Kuwait Finance House ( M) BhdVsKoperasi Perkhidmatan Setia Bhd

  

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DALAM MAHKAMAH TINGGI MALAYA DI KUALA LUMPUR

 

(BAHAGIAN DAGANG)

 

GUAMAN NO: 22M-12-01/2015

 

ANTARA

 

KUWAIT FINANCE HOUSE (MALAYSIA) BERHAD – PLAINTIF (NO. 672174-T)

 

DAN

 

KOPERASI PERKHIDMATAN SETIA BERHAD – DEFENDAN (B-5-0430)

 

GROUNDS OF JUDGMENT

 

The defendant, a co-operative society, provides loans to its members, who are civil service employees. The members make payments to the defendant by way of deductions from the members’ salaries pursuant to a salary deduction system established with Angkatan Koperasi Kebangsaan Malaysia Berhad or “Angkasa”.

 

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[2] Sometime in 2007 to 2008, the plaintiff granted to the

 

defendant a revolving Murabahah Tawarruq facility of

 

RM15,000,000.00 which was subsequently increased to

 

RM45,000,000.00 (the Initial MTQ Facility). On 09th July 2013, the plaintiff agreed to restructure the outstanding sums under the Initial MTQ Facility and granted to the defendant a Murabahah Tawarruq Working Capital Financing – facility of RM20,000,000.00 ( the Said MTQ Facility. Pursuant to the Said MTQ Facility, the plaintiff sold goods (palm oil) to the defendant, for inter alia, a Deferred Sale Price of RM19,781,494.84, with the defendant paying the Deferred Sale Price by monthly instalments.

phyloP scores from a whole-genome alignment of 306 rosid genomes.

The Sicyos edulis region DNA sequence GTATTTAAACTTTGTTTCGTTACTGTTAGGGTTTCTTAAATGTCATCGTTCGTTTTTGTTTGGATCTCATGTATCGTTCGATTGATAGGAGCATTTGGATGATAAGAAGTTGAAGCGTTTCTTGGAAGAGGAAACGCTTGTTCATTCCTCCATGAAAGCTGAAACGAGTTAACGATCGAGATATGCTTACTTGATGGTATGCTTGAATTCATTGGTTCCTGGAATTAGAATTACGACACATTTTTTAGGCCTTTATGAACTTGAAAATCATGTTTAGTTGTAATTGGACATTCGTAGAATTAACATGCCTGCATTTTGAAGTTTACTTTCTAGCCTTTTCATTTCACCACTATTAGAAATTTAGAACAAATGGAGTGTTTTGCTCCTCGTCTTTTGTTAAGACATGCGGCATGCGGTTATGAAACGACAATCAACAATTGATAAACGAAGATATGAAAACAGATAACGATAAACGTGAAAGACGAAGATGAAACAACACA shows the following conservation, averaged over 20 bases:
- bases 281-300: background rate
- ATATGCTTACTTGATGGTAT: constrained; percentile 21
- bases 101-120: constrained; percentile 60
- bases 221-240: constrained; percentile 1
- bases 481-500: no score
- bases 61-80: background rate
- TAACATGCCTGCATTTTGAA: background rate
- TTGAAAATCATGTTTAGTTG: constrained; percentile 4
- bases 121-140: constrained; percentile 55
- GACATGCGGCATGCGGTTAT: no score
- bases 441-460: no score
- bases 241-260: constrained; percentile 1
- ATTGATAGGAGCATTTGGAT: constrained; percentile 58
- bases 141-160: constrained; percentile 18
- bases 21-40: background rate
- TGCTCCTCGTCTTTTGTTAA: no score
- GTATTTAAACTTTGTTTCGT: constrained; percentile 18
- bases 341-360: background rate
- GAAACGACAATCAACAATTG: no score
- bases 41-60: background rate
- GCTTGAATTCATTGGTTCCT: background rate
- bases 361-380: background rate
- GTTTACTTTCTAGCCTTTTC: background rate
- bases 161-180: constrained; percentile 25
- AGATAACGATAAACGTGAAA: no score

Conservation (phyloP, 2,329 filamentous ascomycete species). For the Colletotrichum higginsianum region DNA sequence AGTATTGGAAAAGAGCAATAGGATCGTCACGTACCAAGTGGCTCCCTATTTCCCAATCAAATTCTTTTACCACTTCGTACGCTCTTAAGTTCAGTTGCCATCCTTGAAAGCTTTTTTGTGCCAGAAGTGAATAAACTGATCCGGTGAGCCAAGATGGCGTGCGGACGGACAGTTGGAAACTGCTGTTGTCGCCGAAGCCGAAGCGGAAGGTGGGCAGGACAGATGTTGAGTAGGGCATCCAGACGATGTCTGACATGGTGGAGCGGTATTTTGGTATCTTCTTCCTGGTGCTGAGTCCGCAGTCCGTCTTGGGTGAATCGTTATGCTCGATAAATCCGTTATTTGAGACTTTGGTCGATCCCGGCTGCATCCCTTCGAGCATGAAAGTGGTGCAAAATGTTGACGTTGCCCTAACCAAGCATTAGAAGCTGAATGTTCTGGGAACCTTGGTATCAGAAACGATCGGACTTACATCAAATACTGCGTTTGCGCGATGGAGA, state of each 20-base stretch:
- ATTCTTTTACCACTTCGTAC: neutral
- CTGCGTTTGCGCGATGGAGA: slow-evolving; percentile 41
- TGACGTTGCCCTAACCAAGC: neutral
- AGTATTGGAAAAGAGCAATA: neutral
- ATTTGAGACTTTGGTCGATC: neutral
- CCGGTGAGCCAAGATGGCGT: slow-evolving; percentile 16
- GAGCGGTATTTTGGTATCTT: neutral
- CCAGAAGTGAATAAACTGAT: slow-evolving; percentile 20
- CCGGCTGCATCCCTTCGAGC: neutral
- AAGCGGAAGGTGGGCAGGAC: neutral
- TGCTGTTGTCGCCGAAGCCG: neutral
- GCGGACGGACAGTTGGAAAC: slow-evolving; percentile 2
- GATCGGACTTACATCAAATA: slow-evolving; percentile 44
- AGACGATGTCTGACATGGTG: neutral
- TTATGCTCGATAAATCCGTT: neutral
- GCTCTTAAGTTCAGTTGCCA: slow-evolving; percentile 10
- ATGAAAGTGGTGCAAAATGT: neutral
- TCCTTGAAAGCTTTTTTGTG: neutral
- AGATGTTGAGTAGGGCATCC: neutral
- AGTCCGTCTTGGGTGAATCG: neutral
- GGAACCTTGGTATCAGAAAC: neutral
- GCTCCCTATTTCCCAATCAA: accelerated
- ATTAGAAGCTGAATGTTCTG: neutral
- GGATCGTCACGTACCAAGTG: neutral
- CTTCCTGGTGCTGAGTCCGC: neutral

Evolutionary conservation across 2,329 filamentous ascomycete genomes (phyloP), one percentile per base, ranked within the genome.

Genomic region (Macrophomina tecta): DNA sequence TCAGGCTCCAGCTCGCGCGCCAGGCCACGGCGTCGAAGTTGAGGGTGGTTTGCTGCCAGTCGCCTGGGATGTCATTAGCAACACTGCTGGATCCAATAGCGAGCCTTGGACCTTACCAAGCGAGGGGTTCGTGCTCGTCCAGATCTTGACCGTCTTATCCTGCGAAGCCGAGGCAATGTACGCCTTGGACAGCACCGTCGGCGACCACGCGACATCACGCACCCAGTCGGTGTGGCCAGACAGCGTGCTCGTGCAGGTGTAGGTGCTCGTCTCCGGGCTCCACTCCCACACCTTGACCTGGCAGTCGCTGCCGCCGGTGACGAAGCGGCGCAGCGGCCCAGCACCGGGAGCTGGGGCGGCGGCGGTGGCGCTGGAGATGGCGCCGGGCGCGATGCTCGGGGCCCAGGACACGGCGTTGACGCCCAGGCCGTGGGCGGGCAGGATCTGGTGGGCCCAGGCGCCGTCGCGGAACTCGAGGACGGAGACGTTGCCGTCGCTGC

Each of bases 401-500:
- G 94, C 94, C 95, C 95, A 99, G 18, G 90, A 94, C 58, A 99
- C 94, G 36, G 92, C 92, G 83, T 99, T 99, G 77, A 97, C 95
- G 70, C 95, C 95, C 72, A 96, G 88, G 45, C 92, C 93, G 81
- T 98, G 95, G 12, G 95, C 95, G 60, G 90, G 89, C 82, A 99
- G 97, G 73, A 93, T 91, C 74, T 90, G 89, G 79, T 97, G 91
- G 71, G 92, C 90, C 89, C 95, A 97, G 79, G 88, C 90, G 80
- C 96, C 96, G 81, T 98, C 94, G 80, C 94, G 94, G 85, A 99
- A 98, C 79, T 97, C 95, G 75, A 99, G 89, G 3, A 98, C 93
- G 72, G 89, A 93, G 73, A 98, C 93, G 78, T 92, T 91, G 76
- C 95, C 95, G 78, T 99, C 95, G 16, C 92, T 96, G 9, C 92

[3] The parties had signed some security documents to secure the MTQ facilities. As part of the security arrangement for the MTQ facilities granted by the plaintiff and pursuant to the security documents, the defendant had agreed to :-

 

i. Irrevocably and unconditionally instruct Angkasa to remit all payments under the salary deduction system payable to the defendant by its members ( the Receivables) to be paid directly to the plaintiff i.e., into a collection/receivables

 

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account to be maintained with the plaintiff, with such account known as Escrow Account 1; and

 

ii. Create an Escrow Account 2 to be maintained with the plaintiff for progressive placement by the defendant of a deposit equivalent to two monthly installments payable by the defendant to the plaintiff, to be utilized towards outstanding Deferred Sale Price.